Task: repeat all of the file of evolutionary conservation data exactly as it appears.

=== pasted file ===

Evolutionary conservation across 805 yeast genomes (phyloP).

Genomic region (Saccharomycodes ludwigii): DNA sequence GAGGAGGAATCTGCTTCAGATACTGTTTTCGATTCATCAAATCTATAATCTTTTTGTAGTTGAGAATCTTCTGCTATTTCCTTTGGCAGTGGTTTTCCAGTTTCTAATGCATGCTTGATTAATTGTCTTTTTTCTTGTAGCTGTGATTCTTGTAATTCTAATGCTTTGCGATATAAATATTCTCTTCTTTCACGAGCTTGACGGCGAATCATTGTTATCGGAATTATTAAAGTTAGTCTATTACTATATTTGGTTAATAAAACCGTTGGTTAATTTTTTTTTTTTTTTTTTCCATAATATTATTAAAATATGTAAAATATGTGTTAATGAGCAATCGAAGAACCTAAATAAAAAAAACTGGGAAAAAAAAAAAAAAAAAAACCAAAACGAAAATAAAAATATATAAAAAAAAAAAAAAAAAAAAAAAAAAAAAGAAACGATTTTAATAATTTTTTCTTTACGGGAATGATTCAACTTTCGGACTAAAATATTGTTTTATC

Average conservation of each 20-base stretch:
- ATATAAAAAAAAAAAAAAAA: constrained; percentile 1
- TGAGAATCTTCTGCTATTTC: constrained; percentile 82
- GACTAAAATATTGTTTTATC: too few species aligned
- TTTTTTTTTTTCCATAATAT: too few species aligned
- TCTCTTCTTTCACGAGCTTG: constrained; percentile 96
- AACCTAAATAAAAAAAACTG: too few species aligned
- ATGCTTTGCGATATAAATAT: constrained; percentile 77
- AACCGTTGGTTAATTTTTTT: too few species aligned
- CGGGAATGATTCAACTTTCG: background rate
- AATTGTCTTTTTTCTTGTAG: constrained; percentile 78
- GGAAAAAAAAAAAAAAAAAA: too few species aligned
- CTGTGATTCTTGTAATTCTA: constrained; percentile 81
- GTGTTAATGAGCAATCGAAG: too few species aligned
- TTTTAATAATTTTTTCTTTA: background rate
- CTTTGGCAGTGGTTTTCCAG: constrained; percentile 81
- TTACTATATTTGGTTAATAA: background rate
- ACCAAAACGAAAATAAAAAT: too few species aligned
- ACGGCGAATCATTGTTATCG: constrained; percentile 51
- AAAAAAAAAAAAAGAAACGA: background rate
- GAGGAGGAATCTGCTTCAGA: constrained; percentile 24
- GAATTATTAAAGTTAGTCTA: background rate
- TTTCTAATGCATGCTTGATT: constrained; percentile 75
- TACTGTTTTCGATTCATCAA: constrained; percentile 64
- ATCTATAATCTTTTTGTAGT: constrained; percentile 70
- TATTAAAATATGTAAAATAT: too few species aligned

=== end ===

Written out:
Evolutionary conservation across 805 yeast genomes (phyloP).

Genomic region (Saccharomycodes ludwigii): DNA sequence GAGGAGGAATCTGCTTCAGATACTGTTTTCGATTCATCAAATCTATAATCTTTTTGTAGTTGAGAATCTTCTGCTATTTCCTTTGGCAGTGGTTTTCCAGTTTCTAATGCATGCTTGATTAATTGTCTTTTTTCTTGTAGCTGTGATTCTTGTAATTCTAATGCTTTGCGATATAAATATTCTCTTCTTTCACGAGCTTGACGGCGAATCATTGTTATCGGAATTATTAAAGTTAGTCTATTACTATATTTGGTTAATAAAACCGTTGGTTAATTTTTTTTTTTTTTTTTTCCATAATATTATTAAAATATGTAAAATATGTGTTAATGAGCAATCGAAGAACCTAAATAAAAAAAACTGGGAAAAAAAAAAAAAAAAAAACCAAAACGAAAATAAAAATATATAAAAAAAAAAAAAAAAAAAAAAAAAAAAAGAAACGATTTTAATAATTTTTTCTTTACGGGAATGATTCAACTTTCGGACTAAAATATTGTTTTATC

Average conservation of each 20-base stretch:
- ATATAAAAAAAAAAAAAAAA: constrained; percentile 1
- TGAGAATCTTCTGCTATTTC: constrained; percentile 82
- GACTAAAATATTGTTTTATC: too few species aligned
- TTTTTTTTTTTCCATAATAT: too few species aligned
- TCTCTTCTTTCACGAGCTTG: constrained; percentile 96
- AACCTAAATAAAAAAAACTG: too few species aligned
- ATGCTTTGCGATATAAATAT: constrained; percentile 77
- AACCGTTGGTTAATTTTTTT: too few species aligned
- CGGGAATGATTCAACTTTCG: background rate
- AATTGTCTTTTTTCTTGTAG: constrained; percentile 78
- GGAAAAAAAAAAAAAAAAAA: too few species aligned
- CTGTGATTCTTGTAATTCTA: constrained; percentile 81
- GTGTTAATGAGCAATCGAAG: too few species aligned
- TTTTAATAATTTTTTCTTTA: background rate
- CTTTGGCAGTGGTTTTCCAG: constrained; percentile 81
- TTACTATATTTGGTTAATAA: background rate
- ACCAAAACGAAAATAAAAAT: too few species aligned
- ACGGCGAATCATTGTTATCG: constrained; percentile 51
- AAAAAAAAAAAAAGAAACGA: background rate
- GAGGAGGAATCTGCTTCAGA: constrained; percentile 24
- GAATTATTAAAGTTAGTCTA: background rate
- TTTCTAATGCATGCTTGATT: constrained; percentile 75
- TACTGTTTTCGATTCATCAA: constrained; percentile 64
- ATCTATAATCTTTTTGTAGT: constrained; percentile 70
- TATTAAAATATGTAAAATAT: too few species aligned